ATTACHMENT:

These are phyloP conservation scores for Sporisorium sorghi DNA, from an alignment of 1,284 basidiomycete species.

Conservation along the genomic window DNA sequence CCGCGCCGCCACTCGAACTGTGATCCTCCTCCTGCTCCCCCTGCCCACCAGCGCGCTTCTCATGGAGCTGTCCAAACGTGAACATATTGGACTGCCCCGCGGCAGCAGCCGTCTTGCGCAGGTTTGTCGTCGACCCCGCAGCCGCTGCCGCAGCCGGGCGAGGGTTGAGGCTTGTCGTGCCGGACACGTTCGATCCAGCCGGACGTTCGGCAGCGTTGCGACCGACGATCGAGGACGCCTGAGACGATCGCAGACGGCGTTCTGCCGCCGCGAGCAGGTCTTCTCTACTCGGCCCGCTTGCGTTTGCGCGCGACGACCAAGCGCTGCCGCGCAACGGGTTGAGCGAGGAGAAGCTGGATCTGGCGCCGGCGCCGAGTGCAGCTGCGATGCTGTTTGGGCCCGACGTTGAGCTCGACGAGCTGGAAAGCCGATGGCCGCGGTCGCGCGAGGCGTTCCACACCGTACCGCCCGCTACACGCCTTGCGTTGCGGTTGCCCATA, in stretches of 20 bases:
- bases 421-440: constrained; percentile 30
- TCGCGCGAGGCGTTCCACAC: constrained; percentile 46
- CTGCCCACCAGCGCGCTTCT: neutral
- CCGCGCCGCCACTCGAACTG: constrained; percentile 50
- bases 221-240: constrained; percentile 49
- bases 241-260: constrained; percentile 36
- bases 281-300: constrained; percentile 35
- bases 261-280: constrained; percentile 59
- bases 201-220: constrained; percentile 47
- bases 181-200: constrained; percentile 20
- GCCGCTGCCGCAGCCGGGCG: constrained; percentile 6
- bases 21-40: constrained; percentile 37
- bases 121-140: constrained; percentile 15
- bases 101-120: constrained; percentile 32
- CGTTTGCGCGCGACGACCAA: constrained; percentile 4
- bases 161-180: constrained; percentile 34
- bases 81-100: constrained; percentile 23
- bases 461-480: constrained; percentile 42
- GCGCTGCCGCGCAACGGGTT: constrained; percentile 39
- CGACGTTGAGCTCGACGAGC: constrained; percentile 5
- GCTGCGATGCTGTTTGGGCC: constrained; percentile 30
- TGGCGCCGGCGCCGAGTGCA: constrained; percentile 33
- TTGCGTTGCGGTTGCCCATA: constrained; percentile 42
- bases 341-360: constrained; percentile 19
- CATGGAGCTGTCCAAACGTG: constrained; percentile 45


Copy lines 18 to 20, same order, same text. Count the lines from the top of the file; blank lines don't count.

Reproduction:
- bases 161-180: constrained; percentile 34
- bases 81-100: constrained; percentile 23
- bases 461-480: constrained; percentile 42